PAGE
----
16 Columbia Basin youth grabbed their paddles and navigated the complex social, economic and natural history of the mighty Columbia River through Wildsight’s new the Columbia River Field School. (Bailey Repp)

Students navigate the social, economic and natural history of the mighty Columbia River

The Wildsight Field School had 16 youth participants

Earlier this month, 16 Columbia Basin youth grabbed their paddles and navigated the complex social, economic and natural history of the mighty Columbia River through Wildsight’s new the Columbia River Field School.

The 12-day Field School brought together participants from seven Columbia Basin communities.

The participants began their journey with the Ktunaxa creation story, told by Akisqnuk Chief Alfred Joseph at the river’s headwaters at Canal Flats.

As they traveled through Columbia Lake and the Columbia Wetlands, Kinbasket Reservoir, the Revelstoke area, Lower Arrow Lake Reservoir and the confluence with the Kootenay River at Castlegar, participants learned from local expert voices as varied as the river itself.

“I can easily say that this experience has been life-changing for me,” says participant, Ali Giesbrecht from Cranbrook. “It has helped me begin to understand the land around me, people and their differences, the ways of river travel and how I can be my best self. I have made life long connections with these new people and an even deeper connection with the land than I had before.”

Twenty-one guest speakers met the group on both land and water, encouraging participants to think and ask questions about the Columbia River Treaty, dams, reservoirs, electricity generation and their ecological and social impacts.

Some of the speakers came from First Nations, local and provincial governments and some were independent experts; they were ecologists, hydrologists, biologists, adventurers, artists and writers.

Some of the highlights included a group paddle with Shelley Boyd, a Sinixt spokesperson in a traditional sturgeon-nosed canoe and her friends, as they made their way through the locks at Hugh Keenleyside Dam, hearing from an incredible panel of experts during a day-long symposium about youth engagement and the future of the Columbia River at Selkirk college, a silent paddle through the world renowned Columbia Wetlands and exploration of wetland “muck” with Dr. Suzanne Bayley and a tour through the Revelstoke dam by BC Hydro staff.

“We are so grateful to have had the opportunity to share the journey with so many articulate, committed and generous individuals, all inspired by their passion for the Columbia River,” says Monica Nissen, Wildsight’s education manager. “The students came away with an understanding of the complexity of the many issues— ecological, social and economic—that are inextricably linked to this river and this watershed. It was learning that was real, lived and felt—it was place-based learning at its best.”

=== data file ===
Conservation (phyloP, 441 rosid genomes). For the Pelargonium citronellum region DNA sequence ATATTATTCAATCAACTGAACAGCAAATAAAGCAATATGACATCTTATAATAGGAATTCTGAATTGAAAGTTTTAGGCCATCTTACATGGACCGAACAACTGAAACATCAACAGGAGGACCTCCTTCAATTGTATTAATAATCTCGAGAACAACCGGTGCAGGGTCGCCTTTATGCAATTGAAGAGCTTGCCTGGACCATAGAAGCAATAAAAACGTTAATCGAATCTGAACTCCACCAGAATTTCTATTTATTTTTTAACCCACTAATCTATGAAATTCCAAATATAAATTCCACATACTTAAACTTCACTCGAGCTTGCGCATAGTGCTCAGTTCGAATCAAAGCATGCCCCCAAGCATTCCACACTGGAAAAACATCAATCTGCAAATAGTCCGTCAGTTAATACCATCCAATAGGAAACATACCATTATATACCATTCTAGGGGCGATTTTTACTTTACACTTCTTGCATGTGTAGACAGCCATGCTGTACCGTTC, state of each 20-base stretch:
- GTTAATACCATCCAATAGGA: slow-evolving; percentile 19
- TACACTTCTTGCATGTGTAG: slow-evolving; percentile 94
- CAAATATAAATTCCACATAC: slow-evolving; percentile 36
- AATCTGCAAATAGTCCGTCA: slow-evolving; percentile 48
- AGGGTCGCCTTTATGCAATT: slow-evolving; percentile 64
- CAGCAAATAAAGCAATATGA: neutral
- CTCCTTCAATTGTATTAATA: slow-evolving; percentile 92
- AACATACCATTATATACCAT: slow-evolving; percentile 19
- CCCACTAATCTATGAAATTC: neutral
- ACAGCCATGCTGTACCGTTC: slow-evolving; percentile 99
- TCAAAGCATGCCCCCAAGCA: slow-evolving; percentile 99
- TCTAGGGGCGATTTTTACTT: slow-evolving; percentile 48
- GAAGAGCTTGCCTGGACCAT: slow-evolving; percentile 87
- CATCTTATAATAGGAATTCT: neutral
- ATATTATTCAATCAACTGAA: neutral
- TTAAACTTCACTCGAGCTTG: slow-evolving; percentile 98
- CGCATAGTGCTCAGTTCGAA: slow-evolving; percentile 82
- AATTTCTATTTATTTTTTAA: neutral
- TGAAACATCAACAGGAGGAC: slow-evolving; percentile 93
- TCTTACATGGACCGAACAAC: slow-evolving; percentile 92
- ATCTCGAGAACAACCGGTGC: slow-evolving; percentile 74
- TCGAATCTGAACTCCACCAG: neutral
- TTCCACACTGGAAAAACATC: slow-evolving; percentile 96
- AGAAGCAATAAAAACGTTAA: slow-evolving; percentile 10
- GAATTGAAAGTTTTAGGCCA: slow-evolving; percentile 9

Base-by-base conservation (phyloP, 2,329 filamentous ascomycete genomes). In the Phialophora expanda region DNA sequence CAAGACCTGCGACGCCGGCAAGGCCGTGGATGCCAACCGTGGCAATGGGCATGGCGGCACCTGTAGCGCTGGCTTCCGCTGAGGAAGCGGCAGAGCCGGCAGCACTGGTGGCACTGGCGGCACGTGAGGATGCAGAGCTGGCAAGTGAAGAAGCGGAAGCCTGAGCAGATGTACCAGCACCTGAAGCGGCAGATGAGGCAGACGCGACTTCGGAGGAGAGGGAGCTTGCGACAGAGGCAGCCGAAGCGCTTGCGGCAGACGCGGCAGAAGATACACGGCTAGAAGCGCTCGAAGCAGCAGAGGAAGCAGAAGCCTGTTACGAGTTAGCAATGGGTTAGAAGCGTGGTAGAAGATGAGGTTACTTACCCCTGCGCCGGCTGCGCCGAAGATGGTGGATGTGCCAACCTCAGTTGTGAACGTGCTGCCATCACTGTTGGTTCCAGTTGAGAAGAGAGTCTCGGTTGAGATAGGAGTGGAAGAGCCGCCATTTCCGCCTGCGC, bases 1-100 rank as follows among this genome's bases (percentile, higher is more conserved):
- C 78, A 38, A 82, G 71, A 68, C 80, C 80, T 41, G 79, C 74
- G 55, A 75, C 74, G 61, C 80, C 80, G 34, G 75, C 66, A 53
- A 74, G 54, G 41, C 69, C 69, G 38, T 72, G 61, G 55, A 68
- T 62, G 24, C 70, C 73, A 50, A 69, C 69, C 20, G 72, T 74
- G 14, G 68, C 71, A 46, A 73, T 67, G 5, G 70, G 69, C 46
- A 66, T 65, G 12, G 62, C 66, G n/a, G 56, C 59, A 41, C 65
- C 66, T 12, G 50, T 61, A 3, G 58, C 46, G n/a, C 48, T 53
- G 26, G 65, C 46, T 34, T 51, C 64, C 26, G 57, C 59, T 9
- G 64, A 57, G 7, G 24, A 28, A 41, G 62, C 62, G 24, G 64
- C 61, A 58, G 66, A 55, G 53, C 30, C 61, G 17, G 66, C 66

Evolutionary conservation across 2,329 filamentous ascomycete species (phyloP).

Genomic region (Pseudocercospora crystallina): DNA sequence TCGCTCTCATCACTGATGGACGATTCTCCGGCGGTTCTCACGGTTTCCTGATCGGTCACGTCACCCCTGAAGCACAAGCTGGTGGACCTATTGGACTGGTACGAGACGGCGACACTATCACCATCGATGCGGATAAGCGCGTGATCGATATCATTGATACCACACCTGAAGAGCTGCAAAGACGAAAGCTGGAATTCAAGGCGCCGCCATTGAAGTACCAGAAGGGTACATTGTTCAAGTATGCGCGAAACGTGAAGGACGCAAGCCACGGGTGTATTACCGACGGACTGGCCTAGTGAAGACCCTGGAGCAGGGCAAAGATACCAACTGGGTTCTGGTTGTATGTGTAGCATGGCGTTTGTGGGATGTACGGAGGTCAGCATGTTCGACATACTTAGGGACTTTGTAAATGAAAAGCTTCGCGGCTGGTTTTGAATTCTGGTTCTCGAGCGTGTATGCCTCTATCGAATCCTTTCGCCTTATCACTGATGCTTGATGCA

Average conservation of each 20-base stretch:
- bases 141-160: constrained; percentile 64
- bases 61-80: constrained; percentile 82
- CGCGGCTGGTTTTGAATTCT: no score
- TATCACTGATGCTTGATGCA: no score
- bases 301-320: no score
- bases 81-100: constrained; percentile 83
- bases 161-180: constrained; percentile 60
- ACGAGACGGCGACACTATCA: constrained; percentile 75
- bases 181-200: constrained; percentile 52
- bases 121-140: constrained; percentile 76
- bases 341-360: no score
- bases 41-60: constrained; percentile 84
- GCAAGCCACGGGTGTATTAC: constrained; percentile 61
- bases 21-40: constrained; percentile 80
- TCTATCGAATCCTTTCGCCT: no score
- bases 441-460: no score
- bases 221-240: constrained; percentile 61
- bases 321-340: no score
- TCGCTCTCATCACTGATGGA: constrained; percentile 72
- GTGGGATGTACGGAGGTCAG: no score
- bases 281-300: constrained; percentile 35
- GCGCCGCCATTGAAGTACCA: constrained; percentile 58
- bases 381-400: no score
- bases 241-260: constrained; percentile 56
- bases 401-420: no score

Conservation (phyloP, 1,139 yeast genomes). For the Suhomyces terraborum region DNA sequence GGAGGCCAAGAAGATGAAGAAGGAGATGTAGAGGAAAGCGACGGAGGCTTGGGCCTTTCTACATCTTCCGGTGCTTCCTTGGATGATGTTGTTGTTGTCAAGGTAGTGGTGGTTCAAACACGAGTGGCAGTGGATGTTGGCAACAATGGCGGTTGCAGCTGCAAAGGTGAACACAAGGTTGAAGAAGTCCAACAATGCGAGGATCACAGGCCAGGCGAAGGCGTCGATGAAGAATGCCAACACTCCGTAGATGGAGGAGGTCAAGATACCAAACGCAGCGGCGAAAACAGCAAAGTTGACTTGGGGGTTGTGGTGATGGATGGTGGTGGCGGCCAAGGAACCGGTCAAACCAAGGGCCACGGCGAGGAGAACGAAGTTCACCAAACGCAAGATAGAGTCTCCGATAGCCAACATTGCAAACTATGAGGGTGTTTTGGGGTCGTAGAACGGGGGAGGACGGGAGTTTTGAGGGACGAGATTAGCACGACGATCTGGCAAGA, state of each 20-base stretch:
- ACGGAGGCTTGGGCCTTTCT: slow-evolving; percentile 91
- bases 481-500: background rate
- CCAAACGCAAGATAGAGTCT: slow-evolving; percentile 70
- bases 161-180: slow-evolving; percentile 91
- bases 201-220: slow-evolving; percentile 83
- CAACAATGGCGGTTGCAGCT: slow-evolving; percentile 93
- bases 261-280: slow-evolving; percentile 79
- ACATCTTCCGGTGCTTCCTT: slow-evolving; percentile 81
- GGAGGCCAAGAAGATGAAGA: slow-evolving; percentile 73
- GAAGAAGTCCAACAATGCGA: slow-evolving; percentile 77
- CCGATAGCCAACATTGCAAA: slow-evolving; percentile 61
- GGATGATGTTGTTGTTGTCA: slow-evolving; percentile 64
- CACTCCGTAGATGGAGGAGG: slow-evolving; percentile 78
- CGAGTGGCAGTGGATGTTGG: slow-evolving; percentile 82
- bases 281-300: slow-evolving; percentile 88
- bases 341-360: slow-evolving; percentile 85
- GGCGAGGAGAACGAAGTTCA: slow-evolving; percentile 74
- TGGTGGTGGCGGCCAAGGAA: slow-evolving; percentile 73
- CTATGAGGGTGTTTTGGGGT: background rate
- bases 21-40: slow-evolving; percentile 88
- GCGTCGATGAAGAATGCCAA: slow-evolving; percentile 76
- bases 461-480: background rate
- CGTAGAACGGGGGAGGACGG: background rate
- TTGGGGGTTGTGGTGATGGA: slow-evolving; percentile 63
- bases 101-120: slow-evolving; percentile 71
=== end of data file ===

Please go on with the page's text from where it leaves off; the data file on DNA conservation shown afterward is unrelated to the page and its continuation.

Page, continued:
The field school also included a discussion about returning salmon to the Columbia River with Ktunaxa Nation biologist Will Warnock, a session on human and non-human forces of change on river ecosystems with Annette Lutterman and Larry Nolan, learning about bird identification and the power of citizen science with Rachel Darvill and hearing a first-hand account of land expropriation and its impact on local farmers with Janet Spicer.

Field School participants were guided and instructed in canoe skills by Grace Broadfoot and Roger Warnatsch of Greenwave Canoeing and earned their Lakewater Level 1 and Canoe Tripping Paddler certifications from the Recreational Canoe Association of BC. This included important canoe tripping and camping skills like reading maps, packing, cooking, setting up camp and leave no trace practices to minimize their impact on the land.

“The Columbia River Field School was a transformational experience for all involved—students, leaders and guest speakers alike,” says Wildsight’s Field School coordinator, Graeme Lee Rowlands. “To learn directly from the land and its people, to mix intellect with experience, to think critically but speak from the heart: this is what education should be about. I am confident that this adventure will send ripples of inspiration across the Columbia Basin and beyond for years to come.”

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16 Columbia Basin youth grabbed their paddles and navigated the complex social, economic and natural history of the mighty Columbia River through Wildsight’s new the Columbia River Field School. (Bailey Repp)

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